I leant upon a coppice gate
…..When Frost was spectre-gray,
And Winter's dregs made desolate
…..The weakening eye of day.
The tangled bine-stems scored the sky
…..Like strings of broken lyres,
And all mankind that haunted nigh
…..Had sought their household fires.
The land's sharp features seemed to be
…..The Century's corpse outleant,
His crypt the cloudy canopy,
…..The wind his death-lament.
The ancient pulse of germ and birth
…..Was shrunken hard and dry,
And every spirit upon earth
…..Seemed fervorless as I.
At once a voice arose among
…..The bleak twigs overhead
In a full-hearted evensong
…..Of joy illimited;
An aged thrush, frail, gaunt, and small
…..In blast-beruffled plume,
Had chosen thus to fling his soul
…..Upon the growing gloom.
So little cause for carolings
…..Of such ecstatic sound
Was written on terrestrial things
…..Afar or nigh around,
That I could think there trembled through
…..His happy good-night air
Some blessed Hope, whereof he knew
…..And I was unaware.
Confronted with gray, rainy day, a terrain of alienating spires and barren trees, the funeral day is suddenly lit up with the swelling song of the oddly-placed bird. One feels hope, optimism, from an unexpected source. It is a perfect poem for the day as we anticipate the forthcoming Presidential Inauguration .
Optimism isn't the easiest matter to get across convincingly in a poem, but there is something about the arrival of Obama in Washington that calms me more than a little. The reason might be that the new president is willing to stop arguing all the distinctions-without-difference¬es that have all but obscured our dilemma and instead confront our national and cultural issues straight on, without flinching. The point here is that there is some hope from an unexpected source that we may soon have leadership that an older guard was unwilling or unable to produce; whatever happens through this, we seem ready as a country for whatever comes after the collapse of the status quo.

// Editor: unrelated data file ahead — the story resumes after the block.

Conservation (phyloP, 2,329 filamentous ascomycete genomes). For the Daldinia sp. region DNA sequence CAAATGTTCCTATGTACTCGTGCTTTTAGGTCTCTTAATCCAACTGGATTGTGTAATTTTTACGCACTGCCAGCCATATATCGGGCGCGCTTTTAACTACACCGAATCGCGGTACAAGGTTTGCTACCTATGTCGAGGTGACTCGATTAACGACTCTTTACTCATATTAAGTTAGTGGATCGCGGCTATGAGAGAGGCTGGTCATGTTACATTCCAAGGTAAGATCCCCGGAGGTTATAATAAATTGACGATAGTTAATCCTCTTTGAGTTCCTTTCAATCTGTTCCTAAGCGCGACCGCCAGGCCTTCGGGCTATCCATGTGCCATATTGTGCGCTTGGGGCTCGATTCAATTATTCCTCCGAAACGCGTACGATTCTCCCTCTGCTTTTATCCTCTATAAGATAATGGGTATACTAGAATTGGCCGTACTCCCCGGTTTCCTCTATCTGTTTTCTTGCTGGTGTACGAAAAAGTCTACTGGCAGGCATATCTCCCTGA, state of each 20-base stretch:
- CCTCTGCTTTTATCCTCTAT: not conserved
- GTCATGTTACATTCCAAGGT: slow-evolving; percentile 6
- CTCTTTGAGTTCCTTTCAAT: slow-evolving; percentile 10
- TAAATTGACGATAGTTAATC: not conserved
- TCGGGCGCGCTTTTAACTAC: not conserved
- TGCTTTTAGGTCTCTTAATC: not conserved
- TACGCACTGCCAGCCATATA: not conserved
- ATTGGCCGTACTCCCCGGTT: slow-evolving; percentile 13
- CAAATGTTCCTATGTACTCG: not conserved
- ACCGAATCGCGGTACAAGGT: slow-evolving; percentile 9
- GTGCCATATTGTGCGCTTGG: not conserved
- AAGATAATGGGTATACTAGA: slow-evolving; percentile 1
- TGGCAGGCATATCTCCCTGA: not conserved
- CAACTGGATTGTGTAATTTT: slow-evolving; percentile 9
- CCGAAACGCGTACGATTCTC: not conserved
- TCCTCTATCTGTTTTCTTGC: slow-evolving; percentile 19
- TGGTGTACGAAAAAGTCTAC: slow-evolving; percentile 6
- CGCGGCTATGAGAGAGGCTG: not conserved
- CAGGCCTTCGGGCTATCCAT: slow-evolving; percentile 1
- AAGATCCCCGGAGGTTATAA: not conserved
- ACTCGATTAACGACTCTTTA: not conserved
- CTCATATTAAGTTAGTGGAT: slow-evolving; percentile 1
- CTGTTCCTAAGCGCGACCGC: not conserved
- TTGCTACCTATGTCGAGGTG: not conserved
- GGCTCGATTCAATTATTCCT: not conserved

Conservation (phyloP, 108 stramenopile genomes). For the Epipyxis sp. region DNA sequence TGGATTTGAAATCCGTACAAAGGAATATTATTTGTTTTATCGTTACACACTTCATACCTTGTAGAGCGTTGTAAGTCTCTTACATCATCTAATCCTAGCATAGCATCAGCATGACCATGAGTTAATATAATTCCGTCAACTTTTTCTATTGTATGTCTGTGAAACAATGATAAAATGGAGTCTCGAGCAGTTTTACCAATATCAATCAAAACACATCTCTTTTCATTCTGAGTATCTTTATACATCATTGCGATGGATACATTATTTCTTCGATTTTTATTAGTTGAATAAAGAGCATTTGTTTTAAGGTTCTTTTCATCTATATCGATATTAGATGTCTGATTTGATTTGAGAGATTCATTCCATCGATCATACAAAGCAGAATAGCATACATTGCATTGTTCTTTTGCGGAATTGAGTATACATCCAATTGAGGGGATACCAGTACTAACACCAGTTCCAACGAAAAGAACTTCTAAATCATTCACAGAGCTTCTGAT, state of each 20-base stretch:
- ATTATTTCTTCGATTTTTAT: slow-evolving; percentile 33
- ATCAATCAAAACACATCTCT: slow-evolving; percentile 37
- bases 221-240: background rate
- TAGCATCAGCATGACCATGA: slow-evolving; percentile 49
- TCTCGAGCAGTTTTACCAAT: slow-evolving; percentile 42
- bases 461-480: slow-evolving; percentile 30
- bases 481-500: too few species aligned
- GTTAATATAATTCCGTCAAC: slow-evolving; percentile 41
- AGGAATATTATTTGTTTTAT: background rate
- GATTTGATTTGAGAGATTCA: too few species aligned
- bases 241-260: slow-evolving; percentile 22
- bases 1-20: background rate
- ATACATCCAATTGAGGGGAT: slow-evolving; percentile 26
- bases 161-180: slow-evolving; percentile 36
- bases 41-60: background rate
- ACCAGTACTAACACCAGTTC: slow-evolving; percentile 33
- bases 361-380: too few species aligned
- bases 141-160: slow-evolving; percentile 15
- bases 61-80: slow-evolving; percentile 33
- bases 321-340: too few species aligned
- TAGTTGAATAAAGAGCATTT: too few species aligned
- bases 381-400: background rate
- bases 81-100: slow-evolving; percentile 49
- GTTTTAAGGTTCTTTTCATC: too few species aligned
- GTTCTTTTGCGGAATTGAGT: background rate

Hardy's ode convinces with its uplift fairly much because his lines are melodic and they swing rather loosely for such a constricted form--there is that feeling, as we catch the beats and the galloping rhymes , that one might get as they struggle forward in a wrestling match; one senses an advantage looming, an opening about to gape widely, and this sudden expectation charges you hard, pumps a bit more adrenaline, takes you over the finish line . Through it, one is exhausted, sore perhaps, but stronger, more confident, in a state where one does not take anything for granted. Hardy seems to point out that nothing gets better without change and change is invariably struggle.
Hardy seems to be talking about the fact that creatures other than man , who have nothing invested in thinking their species special or blessed in any way, have the ability to withstand and transcend trauma, and ironically appear stronger, nobler for the struggle. The song of the thrush is theatrical, a tad melodramatic, but for poetic effect it does serve to remind the author, lately suffering a depressed mood, that life isn't about the all of existence between in place only to confirm, challenge, or test the philosophy he has developed from the gathered wisdom he has read; there is sorrow, of course, but life goes on separate from expectations and personal bitterness and beauty is not only possible despite awful events and traffic circumstances, but in fact exists, plain, clear, unselfconscious. We have the poet here at the moment when a small perception gives rise to an ongoing re-examination of ideas and relations that have sustained one so far and to appreciate the truth that what a cosmology should be a loose fitting suit rather than a tight fit.
Which is to say that Hardy finds himself awakened to the possibility that even as life goes on, it needn't be a grudging trudge, and that one can experience the wider variety of emotional and aesthetic life than before, when one found himself sure of their ideas and knowing everything without experiencing a tenth of what the world has in store.